Fuel efficiency improvements of new EU cars slowing

Annual fuel efficiency improvements of new cars sold in the EU are gradually slowing. That’s according to a new report from the European Environment Agency (EEA), which shows the average […]

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By Jonny Bairstow

Annual fuel efficiency improvements of new cars sold in the EU are gradually slowing.

That’s according to a new report from the European Environment Agency (EEA), which shows the average emissions of new cars sold in 2016 were 118.1g CO2/km.

This is a 1.4g CO2/km (1.2%) reduction from 2015 and the smallest year-on-year improvement in the last decade.

Despite this, total emissions have still decreased by more than 22g CO2/km (16%) since 2010.

The report suggests annual improvements in vehicle efficiency need to significantly increase in the next five years to achieve the second average emissions target of 95g CO2/km by 2021.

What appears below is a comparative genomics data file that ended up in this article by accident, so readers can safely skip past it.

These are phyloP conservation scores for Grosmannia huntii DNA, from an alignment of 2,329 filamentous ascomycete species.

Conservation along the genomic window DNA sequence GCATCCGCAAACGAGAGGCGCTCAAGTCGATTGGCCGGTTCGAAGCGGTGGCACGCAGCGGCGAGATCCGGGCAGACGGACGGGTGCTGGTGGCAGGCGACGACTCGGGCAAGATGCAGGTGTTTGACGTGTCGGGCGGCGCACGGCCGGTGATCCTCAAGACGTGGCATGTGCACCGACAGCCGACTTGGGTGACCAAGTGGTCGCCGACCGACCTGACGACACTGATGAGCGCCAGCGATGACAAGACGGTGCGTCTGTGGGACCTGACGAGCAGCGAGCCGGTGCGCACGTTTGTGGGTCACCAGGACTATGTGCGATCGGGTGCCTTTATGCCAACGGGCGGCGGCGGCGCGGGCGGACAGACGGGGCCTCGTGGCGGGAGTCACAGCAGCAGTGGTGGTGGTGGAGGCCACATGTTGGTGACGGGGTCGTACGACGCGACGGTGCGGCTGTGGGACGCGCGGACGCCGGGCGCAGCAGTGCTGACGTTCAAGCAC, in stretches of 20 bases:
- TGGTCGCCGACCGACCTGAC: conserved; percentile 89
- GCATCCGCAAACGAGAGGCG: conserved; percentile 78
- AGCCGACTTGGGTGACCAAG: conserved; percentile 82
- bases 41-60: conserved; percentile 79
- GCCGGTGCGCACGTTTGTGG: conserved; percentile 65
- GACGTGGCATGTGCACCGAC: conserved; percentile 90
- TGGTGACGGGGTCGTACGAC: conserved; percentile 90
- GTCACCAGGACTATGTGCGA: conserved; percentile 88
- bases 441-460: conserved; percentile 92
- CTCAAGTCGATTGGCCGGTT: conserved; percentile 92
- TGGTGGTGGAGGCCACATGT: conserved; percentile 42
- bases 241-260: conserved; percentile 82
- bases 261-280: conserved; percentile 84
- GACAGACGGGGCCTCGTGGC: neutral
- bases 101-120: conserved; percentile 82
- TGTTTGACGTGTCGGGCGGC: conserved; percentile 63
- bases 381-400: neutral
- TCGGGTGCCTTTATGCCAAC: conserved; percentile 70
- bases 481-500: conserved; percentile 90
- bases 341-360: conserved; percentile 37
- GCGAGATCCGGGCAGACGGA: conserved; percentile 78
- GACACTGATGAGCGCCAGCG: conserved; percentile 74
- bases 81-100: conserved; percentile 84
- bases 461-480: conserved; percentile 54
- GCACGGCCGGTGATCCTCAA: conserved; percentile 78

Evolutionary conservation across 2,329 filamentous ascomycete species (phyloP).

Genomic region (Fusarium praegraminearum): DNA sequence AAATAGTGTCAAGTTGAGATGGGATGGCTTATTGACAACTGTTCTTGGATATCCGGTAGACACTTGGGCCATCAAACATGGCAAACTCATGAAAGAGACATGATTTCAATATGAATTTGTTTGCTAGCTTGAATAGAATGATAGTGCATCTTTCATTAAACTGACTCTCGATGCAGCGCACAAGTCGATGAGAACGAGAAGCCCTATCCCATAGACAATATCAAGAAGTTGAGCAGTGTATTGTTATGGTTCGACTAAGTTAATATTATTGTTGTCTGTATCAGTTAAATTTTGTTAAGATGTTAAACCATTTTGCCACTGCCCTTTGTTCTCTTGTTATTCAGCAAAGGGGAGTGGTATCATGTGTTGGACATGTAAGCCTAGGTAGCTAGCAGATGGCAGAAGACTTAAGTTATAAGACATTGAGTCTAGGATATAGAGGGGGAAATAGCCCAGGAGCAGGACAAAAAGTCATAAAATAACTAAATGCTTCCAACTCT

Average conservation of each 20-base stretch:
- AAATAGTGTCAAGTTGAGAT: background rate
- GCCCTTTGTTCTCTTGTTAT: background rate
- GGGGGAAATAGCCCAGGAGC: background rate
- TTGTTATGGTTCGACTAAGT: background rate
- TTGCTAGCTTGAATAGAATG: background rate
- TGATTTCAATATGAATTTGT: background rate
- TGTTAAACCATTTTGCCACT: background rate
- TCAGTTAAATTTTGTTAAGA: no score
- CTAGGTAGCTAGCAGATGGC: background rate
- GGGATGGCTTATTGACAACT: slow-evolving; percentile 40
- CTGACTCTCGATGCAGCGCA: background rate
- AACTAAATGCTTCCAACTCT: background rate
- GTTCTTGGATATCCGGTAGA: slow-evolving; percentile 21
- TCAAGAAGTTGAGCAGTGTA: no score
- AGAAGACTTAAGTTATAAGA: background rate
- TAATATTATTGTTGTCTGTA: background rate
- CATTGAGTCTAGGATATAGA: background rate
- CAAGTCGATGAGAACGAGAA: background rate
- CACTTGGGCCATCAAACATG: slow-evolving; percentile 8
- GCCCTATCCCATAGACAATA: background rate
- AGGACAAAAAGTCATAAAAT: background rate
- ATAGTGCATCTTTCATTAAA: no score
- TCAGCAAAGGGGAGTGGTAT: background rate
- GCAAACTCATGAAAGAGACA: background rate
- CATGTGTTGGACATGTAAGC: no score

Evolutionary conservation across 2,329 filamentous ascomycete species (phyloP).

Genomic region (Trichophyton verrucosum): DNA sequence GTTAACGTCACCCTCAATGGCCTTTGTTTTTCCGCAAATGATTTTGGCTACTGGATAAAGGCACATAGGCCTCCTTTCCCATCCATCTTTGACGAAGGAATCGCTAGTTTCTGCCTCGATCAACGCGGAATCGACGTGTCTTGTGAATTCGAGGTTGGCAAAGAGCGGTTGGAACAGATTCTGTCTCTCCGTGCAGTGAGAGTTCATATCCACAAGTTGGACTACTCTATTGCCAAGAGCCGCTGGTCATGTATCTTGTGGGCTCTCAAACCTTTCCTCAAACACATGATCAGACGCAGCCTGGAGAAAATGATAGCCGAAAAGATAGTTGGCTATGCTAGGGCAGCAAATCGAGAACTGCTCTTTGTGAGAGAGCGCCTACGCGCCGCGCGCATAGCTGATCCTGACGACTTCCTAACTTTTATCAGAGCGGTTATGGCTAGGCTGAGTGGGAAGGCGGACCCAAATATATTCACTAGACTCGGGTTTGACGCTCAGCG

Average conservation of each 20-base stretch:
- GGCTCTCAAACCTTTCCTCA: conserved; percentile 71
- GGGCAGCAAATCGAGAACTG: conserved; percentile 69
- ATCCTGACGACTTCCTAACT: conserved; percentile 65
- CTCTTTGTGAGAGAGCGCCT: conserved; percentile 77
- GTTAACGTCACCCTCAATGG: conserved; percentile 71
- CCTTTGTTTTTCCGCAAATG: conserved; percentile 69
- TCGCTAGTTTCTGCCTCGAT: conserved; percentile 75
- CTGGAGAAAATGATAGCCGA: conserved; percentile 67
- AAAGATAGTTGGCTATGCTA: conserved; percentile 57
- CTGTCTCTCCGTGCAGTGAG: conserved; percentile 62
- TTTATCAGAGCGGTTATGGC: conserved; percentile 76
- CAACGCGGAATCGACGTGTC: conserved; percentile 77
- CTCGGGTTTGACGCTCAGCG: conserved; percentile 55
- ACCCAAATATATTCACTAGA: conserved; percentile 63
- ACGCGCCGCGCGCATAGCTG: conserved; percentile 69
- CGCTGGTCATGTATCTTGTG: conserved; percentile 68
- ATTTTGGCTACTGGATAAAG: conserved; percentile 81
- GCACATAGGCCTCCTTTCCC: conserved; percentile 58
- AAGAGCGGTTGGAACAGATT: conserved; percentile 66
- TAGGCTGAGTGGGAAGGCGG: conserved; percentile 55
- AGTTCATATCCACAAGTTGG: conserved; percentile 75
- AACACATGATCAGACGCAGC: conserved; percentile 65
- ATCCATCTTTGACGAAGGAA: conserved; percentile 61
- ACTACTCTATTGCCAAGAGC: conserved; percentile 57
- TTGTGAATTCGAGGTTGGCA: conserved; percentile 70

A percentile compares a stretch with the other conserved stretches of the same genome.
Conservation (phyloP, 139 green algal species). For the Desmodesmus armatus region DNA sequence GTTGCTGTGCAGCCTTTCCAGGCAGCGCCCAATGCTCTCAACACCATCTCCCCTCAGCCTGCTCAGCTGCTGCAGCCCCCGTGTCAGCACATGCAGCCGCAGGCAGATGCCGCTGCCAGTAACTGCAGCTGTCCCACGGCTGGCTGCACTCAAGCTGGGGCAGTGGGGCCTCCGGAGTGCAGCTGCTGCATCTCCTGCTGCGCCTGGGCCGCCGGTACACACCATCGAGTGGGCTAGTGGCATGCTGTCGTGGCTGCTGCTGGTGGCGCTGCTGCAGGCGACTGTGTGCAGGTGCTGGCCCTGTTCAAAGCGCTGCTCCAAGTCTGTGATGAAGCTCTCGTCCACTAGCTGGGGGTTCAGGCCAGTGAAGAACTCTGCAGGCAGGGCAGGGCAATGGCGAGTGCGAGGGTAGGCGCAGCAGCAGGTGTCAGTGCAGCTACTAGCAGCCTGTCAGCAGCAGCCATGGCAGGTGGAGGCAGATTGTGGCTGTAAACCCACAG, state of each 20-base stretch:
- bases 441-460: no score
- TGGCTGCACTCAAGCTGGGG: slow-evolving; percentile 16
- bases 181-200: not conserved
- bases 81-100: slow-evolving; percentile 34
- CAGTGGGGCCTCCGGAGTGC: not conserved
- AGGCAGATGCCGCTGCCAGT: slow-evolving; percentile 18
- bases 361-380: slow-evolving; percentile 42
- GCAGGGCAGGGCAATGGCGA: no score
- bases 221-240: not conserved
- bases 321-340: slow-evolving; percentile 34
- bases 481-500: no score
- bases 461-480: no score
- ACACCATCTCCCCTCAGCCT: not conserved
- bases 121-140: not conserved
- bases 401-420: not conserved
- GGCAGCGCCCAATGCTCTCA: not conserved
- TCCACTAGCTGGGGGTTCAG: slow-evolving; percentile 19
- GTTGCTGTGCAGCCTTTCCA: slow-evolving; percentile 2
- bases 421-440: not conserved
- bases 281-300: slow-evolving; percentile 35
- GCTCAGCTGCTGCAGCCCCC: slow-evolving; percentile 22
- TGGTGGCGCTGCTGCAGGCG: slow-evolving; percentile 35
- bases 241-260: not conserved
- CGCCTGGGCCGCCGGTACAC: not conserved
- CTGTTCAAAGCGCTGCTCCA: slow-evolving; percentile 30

New cars sold in 2016 emitted more than 23g CO2/km above this target.

A total of 14.7 million new passenger cars were registered, an increase of nearly 7% compared to 2015.

Sales of electric vehicles also increased at a significantly slower rate than in earlier years – around 64,000 electric vehicles were registered in 2016, 13% up on 57,000 sold in 2015.

Combined, electric and plug-in hybrid vehicles still only account for a small fraction of total sales, totalling 1.1% of all new cars sold in the EU, down from 1.2% in 2015.

Volvo has been lent €600m (£509m) for fuel efficiency research.